Wednesday, April 25, 2018

The Dilemma of Too Many Characters in Your Novel


by DiAnn Mills @DiAnnMills

The novel is finished. The writer inhales a breath of satisfaction. Now is the time to begin the editing process. But midway through, a dose of reality hits hard. The story has so many characters that it’s difficult to keep track of their names and the roles they play. 

While the problem may look bewildering, there is a solution, and the story will be stronger by implementing the following suggestions. 

List the POV characters and their role in the story
Make a determination:
  • Is each character a protagonist or an antagonist?
  • Why is the character necessary?
  • If the character was eliminated, would the plot change?

List remaining characters
These characters are critical to the story. Or so we think. Below the POV characters, record these names and their role in the story.

Determine again:
  • Is each character a protagonist or an antagonist?
  • Why is the character necessary?
  • If the character was eliminated, would the plot change?

Fix the problem
Here’s where the real work takes place. If the writer has been able to eliminate any characters, great. But let’s consider the worst scenario: the writer believes every character is essential to the story. 
  • Examine each character’s name and role.
  • Reflect on a character playing more than one role. 
  • Choose which character can play at least two or more vital functions.

Below is an example of characters who can add higher stakes and increase unpredictable behavior by supporting varied interests.

Fred                
Police officer working a jewelry store robbery 
He is up for promotion and longs to prove his mettle
In love with Lynn and plans to propose 
Suspects Lynn may have a problem with painkillers but she denies it

Jack                
Police officer who is Fred’s partner and working the jewelry store robbery. 
Jack thinks Fred takes too many chances.
Doesn’t like Fred dating his sister Lynn.
Best friend of Brandon.

Lynn               
Fred’s girlfriend and Jack’s sister. 
In love with Fred
Has a prescription drug problem
Brandon supplies the drugs
Persuaded by Brandon to drive the getaway car from the robbery in exchange for keeping her secret.

Brandon         
Highly respected interior decorator
Ex- boyfriend of Lynn
Supplies Lynn’s drugs
Has a gambling problem
Robbed the jewelry store         

The four characters above serve multiple functions in the story. The wants, needs, goals, strengths, and weaknesses of the characters are muddied by their connections to the other characters.

Think time!

How can you reduce the number of characters in your story and add tension and conflict to the story line?

TWEETABLES
The dilemma of too many characters in your novel - @DiAnnMills on @EdieMelson (Click to Tweet)

If your novel has too many characters you can fix it with these steps from @DiAnnMills on @EdieMelson (Click to Tweet)

DiAnn Mills is a bestselling author who believes her readers should expect an adventure. Her titles have appeared on the CBA and ECPA bestseller lists; won two Christy Awards; and been finalists for the RITA, Daphne Du Maurier, Inspirational Readers’ Choice, and Carol award contests. Firewall, the first book in her Houston: FBI series, was listed by Library Journal as one of the best Christian Fiction books of 2014.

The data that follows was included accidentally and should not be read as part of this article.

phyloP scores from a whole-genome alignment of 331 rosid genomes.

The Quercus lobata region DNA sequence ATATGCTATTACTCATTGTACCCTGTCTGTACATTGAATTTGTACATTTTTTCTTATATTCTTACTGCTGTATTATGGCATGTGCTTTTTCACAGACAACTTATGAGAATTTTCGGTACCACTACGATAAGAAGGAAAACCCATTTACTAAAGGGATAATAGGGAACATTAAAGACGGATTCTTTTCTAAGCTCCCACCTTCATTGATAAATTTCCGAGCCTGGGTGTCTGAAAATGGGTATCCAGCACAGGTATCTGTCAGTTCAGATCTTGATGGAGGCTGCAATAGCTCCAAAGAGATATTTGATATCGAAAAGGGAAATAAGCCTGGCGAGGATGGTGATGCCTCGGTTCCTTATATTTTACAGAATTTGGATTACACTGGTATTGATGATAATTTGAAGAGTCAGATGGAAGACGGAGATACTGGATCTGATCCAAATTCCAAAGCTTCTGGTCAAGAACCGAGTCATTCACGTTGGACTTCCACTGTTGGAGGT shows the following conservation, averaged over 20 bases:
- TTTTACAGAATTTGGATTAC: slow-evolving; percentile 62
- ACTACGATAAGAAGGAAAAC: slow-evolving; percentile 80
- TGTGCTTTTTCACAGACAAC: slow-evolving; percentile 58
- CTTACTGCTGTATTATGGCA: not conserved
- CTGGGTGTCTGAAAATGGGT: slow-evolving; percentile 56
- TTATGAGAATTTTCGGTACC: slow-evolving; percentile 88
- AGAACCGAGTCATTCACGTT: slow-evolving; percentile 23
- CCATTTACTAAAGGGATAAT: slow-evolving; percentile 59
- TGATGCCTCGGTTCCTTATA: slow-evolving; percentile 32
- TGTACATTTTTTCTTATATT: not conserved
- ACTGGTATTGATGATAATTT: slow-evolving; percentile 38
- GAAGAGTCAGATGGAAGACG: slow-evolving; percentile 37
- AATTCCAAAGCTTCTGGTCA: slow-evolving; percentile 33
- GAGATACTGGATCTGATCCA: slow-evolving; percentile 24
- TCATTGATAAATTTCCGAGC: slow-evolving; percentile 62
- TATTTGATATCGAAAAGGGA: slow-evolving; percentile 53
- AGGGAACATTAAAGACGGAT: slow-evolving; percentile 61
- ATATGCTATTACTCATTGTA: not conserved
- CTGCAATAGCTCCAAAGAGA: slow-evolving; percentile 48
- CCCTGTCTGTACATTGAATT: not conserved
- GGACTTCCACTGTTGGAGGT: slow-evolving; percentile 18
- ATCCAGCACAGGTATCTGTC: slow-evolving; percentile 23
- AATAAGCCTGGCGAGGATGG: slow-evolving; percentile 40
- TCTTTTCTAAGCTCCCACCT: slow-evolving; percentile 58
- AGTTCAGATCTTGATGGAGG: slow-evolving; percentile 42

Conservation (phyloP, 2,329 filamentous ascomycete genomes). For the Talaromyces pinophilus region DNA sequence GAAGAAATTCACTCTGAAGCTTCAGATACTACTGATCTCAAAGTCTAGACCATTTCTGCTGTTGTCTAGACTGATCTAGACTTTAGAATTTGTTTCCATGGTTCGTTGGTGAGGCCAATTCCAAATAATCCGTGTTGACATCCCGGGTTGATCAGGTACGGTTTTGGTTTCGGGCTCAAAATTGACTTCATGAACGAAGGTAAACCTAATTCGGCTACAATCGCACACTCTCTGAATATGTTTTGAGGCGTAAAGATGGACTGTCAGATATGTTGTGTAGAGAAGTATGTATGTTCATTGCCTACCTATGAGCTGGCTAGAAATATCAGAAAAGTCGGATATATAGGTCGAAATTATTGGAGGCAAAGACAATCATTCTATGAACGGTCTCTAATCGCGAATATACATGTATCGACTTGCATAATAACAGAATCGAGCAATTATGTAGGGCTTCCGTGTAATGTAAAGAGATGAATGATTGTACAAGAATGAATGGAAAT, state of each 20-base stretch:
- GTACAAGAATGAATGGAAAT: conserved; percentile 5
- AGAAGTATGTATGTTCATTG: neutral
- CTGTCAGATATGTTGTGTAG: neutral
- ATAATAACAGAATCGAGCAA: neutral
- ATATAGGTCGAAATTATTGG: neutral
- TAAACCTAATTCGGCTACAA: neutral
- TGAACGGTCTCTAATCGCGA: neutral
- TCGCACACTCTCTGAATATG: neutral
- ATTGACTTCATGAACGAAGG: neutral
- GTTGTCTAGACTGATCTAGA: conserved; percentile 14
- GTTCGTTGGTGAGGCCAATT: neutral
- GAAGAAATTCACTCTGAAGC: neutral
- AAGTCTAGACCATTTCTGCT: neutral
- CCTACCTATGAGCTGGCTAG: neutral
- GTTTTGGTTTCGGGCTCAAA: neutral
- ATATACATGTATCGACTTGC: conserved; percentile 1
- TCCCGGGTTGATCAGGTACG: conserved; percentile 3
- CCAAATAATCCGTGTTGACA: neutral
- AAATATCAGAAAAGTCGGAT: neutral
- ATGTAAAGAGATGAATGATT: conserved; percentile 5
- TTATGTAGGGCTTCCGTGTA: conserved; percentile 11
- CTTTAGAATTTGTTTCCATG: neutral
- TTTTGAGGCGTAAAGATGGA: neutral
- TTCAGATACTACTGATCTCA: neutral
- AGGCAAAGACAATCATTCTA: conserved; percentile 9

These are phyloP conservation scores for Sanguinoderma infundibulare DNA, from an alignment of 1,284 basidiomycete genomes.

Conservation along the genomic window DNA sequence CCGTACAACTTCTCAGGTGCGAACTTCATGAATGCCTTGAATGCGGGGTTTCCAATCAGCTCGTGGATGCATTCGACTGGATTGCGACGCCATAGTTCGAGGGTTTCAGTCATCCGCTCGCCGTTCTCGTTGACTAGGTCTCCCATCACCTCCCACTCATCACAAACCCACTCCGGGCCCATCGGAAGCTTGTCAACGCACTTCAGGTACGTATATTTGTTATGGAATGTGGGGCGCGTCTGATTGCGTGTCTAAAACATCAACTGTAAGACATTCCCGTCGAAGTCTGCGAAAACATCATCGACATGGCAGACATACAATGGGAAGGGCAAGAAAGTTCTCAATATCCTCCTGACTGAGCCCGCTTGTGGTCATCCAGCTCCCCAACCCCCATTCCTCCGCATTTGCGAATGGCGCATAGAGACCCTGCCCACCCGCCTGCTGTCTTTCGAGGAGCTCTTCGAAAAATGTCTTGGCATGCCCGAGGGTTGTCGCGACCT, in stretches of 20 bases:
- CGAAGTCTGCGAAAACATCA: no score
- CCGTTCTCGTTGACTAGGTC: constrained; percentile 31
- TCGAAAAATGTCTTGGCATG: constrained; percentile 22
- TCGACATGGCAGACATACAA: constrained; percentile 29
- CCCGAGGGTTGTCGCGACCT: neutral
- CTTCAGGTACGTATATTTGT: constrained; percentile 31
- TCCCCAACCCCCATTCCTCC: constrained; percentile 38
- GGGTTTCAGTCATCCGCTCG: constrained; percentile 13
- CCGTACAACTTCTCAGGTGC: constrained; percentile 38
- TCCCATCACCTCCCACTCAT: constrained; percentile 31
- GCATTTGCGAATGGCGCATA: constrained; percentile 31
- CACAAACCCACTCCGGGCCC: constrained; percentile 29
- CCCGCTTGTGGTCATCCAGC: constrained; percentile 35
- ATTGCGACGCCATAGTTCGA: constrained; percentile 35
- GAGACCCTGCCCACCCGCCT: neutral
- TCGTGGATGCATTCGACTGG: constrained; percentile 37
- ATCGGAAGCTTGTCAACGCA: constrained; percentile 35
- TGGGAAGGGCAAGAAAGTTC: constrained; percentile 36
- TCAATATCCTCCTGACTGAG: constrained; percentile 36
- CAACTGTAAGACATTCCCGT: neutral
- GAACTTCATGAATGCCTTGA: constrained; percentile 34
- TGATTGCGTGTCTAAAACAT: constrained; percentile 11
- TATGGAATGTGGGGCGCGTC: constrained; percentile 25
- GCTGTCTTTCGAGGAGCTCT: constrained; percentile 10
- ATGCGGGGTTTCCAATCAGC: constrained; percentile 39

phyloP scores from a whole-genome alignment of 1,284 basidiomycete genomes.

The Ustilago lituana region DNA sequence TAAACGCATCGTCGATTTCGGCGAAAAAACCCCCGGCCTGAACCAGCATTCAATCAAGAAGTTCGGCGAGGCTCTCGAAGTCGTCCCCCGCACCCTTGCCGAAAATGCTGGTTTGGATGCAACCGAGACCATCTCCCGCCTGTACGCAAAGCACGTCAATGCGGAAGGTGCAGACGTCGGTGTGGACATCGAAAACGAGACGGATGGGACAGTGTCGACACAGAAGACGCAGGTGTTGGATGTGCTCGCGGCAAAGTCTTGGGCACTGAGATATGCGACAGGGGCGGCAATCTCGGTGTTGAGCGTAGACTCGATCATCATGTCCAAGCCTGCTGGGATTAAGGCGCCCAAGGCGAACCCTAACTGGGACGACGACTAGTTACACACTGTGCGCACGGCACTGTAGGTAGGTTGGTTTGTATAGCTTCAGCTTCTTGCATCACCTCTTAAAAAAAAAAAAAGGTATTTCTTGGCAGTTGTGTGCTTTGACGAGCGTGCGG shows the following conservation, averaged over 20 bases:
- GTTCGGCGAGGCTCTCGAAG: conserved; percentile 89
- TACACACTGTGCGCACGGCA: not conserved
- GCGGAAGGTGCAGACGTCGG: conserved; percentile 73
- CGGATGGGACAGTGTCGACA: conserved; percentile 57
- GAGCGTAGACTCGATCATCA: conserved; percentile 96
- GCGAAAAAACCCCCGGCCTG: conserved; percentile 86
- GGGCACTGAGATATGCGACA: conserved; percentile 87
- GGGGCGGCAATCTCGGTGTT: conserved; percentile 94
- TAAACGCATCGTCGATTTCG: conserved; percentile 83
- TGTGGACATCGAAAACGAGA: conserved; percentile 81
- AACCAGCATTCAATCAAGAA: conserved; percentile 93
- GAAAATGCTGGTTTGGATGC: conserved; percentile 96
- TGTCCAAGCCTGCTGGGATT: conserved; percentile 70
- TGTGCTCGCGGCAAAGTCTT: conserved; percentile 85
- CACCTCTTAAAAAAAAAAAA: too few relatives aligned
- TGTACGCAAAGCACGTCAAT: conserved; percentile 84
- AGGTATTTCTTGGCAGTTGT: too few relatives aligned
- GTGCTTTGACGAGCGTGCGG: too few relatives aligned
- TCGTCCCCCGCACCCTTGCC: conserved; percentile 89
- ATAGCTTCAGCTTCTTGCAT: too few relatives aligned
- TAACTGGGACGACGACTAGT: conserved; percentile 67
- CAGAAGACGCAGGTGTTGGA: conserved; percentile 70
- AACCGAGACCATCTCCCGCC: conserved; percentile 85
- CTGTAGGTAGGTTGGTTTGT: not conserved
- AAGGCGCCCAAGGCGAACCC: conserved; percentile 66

DiAnn is a founding board member of the American Christian Fiction Writers, a member of Advanced Writers and Speakers Association, Suspense Sister, and International Thriller Writers. She is co-director of The Blue Ridge Mountain Christian Writers Conference and The Author Roadmap with social media specialist Edie Melson. She teaches writing workshops around the country.

DiAnn is very active online and would love to connect with readers on Facebook: www.facebook.com/diannmills, Twitter: https://twitter.com/diannmills or any of the social media platforms listed at www.diannmills.com.

10 comments:

  1. And THIS is why we buy and love your books Ms. DiAnn. Great advice from a great writer. Oh to ramble around your mind for a day. Thank you for sharing. God's blessings ma'am...

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    1. Hi Jim, you are so sweet! My mind's pretty scattered at times - but what writer doesn't take on a million projects at once! Thanks for commenting.

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  2. I "learned" this in a webinar but you showed us hiw is done with great examples.
    You are a great teacher, DiAnn!

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    1. Hi Ingmar, thank you so much. Really glad I could help!

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  3. Just because someone appears in the story doesn't make them a character right? I had an edit done where if there was a scene where a waitress brought food she became a new character, and I was thinking, hmmm. Killing your darlings is difficult. :O

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    1. Right! If the character is just a player, then call by the role they are playing. Just like you did.

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  4. Thanks for the great example, DiAnn. Time to kill a few darlings, or better yet, cut the junk and keep the darlings. : <

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  5. DiAnn, I learned from my first agent's suggestion (short-lived and ill-conceived) that I try my hand at cozy mysteries--keep the number of characters manageable and be certain the major conflict is always at hand or in the reader's mind. That concept has served me well. Thanks for this reminder.

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    1. Thanks, Richard, valuable information!

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